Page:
Am I Truly Saved If I Don't Feel Convicted of My Sin?
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Am I Truly Saved If I Don't Feel Convicted of My Sin?

An Invitation to Rest in Our Purpose

Life can be busy. There are days when I find myself running from one thing to another, trying desperately to cross anything off my already-too-long to do list. On one hand, that’s ok. We do have responsibilities that require our attention, and there will be things we need to accomplish to care for ourselves and the people around us. On the other hand, however, it’s important to remember that doing more is not why we’re here.

I say that because, for many years, I thought it was. I thought my purpose was to be a “Good Christian Woman.” To do all the things that good Christian women do; to work and serve and strive until I had done enough, and then do a little more just in case. The truth, though, is far better than that. Our purpose is not to do more; our purpose is to be the image of God.

We were made in the image of God. I know I heard that growing up. Sunday school classes about the six days of creation surely mentioned it, but somewhere along the line, between flannel graph pictures of twinkling stars, soaring mountains, and Adam and Eve with strategically placed shrubbery, that fact got lost. To be honest, I didn’t understand what it meant to be made in the image of God. As a result, the idea that I’m an image-bearer has always just hovered on the outside of my notice, like an afterthought.

But it’s not an afterthought or an aside; it’s not even a sub-point. It is the heart of God’s plan for us.

What Our Purpose Is

Genesis 1:26 says, “Then God said, ‘Let us make man in our image, after our likeness.’”

With those words, God declares both what he is going to do and why he is going to do it. He is going to create humanity, and he will do so to place his image on the earth. This is the heart of our purpose! This is what we were created to be: his image.

What does that mean, though? The word for image is a Hebrew word that refers to something cut off, or fashioned, to look like something else. Most of the time in the Old Testament, it’s used to talk about idols, and it almost always implies a physical representation of another thing. The phrase “after our likeness” expands that to include all the other ways we are like God. In every way that we are like God, we bear his image.

In short, to be made in the image of God means that we are his reflections on the earth. It means that we were made to represent him, to reflect his character, and fill the earth with his glory. It means that everyone everywhere has inherent worth, dignity, and value because all people were made in the image of God.

But as with many important topics, sometimes it’s important not just to know what it means, but also to know what it doesn’t mean, too.

What Our Purpose Is Not

First, being made in the image of God is not about us. God created us as his image to reflect his character to the world, to point others back to him. We’re like living, breathing mirrors that show the world something about him. And because we were made in his image and likeness, our whole selves reflect him. What this means is that everything about us shouts of the existence of God. The intricacies of our bodies–our anatomy and physiology–declare the wonders of his creative nature. The depth of our emo­tions–even the very way we think and relate to one another, and the way we love–was designed to reflect his character. And by reflect­ing, we direct attention back to him.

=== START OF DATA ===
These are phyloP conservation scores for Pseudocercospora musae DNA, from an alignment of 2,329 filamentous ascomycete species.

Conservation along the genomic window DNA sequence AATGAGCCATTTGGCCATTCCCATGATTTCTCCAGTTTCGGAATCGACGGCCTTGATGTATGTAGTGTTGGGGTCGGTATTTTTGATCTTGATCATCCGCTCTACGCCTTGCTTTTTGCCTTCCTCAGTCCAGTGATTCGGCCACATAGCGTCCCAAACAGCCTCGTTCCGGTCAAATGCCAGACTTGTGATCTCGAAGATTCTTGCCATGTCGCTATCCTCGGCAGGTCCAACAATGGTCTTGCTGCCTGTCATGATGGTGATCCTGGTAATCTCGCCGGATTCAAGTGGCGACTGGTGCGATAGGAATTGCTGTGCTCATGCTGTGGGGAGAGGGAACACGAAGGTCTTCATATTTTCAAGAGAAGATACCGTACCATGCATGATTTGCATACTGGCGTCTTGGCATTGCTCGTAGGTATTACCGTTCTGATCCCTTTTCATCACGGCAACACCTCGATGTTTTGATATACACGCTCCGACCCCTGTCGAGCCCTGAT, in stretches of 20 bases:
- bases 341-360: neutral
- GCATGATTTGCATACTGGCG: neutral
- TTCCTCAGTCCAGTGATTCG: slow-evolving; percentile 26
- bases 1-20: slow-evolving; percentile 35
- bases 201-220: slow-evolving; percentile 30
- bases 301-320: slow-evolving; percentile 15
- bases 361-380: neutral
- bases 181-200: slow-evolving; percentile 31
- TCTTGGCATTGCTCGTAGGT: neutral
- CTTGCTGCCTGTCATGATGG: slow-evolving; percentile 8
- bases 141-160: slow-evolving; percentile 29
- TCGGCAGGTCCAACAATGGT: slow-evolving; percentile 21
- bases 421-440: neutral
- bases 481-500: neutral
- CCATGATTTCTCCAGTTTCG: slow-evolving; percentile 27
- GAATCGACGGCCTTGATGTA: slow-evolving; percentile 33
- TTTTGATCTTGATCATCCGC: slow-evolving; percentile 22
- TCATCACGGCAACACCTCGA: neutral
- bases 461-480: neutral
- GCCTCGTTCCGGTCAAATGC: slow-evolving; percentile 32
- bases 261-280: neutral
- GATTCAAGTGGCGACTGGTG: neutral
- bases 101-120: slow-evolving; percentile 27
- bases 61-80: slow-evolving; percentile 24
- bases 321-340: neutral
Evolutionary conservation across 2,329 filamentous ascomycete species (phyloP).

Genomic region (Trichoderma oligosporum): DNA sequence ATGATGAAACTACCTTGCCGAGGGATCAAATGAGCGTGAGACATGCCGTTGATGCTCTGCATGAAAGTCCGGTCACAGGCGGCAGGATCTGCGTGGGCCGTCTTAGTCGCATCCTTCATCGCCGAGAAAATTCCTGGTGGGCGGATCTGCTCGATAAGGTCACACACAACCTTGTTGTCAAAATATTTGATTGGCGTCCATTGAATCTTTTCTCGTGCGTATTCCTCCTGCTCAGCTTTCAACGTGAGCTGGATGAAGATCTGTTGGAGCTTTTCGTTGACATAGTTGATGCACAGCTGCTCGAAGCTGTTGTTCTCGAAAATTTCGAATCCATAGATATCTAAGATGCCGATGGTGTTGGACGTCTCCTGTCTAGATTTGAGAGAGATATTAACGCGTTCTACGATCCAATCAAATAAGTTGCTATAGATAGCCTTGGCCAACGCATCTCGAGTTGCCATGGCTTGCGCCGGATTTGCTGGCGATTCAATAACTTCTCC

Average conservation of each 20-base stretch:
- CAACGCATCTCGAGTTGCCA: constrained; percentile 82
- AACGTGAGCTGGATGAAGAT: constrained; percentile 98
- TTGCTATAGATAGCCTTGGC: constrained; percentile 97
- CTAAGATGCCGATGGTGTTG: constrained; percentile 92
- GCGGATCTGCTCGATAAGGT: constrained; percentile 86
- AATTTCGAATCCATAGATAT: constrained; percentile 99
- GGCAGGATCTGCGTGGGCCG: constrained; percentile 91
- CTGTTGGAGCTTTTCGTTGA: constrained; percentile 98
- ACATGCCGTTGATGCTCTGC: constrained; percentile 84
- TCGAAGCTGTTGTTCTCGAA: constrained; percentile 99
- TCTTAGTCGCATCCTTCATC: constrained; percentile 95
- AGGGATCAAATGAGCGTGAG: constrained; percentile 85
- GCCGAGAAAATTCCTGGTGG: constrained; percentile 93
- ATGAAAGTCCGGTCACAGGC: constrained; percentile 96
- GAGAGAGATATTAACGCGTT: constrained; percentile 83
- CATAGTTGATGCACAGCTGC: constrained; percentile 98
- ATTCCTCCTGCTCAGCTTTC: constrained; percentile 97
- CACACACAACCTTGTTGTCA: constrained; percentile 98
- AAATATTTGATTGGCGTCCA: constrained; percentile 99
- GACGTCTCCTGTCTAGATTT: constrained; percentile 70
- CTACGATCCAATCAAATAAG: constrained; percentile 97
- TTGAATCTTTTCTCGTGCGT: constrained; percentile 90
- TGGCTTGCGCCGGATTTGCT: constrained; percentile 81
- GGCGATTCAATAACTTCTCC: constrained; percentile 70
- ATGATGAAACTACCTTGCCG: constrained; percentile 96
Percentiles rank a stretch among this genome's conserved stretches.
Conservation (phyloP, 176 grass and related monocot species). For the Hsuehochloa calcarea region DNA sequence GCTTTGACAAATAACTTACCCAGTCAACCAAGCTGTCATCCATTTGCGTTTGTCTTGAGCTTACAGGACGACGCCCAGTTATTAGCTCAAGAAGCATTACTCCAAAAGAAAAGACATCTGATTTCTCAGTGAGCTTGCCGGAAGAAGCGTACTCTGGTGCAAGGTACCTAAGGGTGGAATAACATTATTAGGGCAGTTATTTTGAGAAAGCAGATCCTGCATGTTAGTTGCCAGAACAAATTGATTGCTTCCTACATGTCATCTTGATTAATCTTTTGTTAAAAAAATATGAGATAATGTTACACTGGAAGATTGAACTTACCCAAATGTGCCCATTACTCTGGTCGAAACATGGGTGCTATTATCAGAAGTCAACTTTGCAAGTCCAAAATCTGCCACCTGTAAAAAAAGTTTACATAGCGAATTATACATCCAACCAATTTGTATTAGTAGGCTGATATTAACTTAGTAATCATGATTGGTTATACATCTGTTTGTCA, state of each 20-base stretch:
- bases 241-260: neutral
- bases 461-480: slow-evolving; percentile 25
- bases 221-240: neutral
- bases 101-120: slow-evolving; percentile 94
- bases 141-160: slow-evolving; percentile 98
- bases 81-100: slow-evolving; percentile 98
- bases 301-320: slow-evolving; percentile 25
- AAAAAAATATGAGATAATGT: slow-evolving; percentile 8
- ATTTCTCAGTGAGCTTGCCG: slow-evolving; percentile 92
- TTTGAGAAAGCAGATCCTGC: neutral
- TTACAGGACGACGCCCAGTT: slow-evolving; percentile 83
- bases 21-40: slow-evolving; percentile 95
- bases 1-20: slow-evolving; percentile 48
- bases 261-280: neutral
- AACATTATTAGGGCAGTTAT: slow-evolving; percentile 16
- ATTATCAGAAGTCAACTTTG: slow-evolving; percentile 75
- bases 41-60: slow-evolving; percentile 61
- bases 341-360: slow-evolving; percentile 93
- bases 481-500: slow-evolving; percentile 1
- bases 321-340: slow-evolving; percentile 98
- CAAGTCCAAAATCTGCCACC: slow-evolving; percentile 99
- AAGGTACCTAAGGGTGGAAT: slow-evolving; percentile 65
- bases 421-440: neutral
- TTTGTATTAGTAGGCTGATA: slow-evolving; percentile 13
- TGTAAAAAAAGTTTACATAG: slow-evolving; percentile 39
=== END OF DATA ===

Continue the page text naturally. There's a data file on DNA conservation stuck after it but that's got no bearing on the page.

There was a time in my life when I really struggled with this. It’s weird to think that my purpose isn’t about me! But the truth is, there so much hope and freedom knowing things don’t start and end with me. In fact, the very fact that God created us in his image speaks of his great love for us and his infinite care.

Second, being made in the image of God is not about what we do. It can be easy in our world today to focus on our actions. We look to our careers and our accomplishments to find our purpose. We find meaning in what we’ve done and worth in our contributions. So it makes sense that we would believe our reason for existing revolves around what we do. But image-bearing isn’t like that.

Our value, our dignity, and our worth are not found in what we do; they’re found in the image we bear. Before we did anything, before we earned it in any way, apart from any abilities or actions, God created us as his images on the earth. We are exceedingly valuable, not because of what we can bring and contribute, but simply because God has declared that we are. You matter to the God of the universe!

I don’t know about you, but I have spent so much of my life trying to do enough. But the glorious truth is our purpose is not about what we do; it’s about who God is. And it’s not about working harder; it’s about Christ’s work in us, restoring and transforming us to be more and more like him. By creating us in his image, God is inviting us to find rest in our purpose and rest in him.

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Elizabeth Garn

Elizabeth Garn is a writer, speaker, wife, mom, and geek. When she's not picking-up Legos off the family room floor, she's writing about everyday theology and talks about what it means to be made in the image of God. She has her MA in Theological Studies from Reformed Theological Seminary and writes for, The Gospel Coalition, enCourage, and blogs at Her first book, Freedom to Flourish: The Rest God Offers in the Purpose He Gives You (P&R) is available now.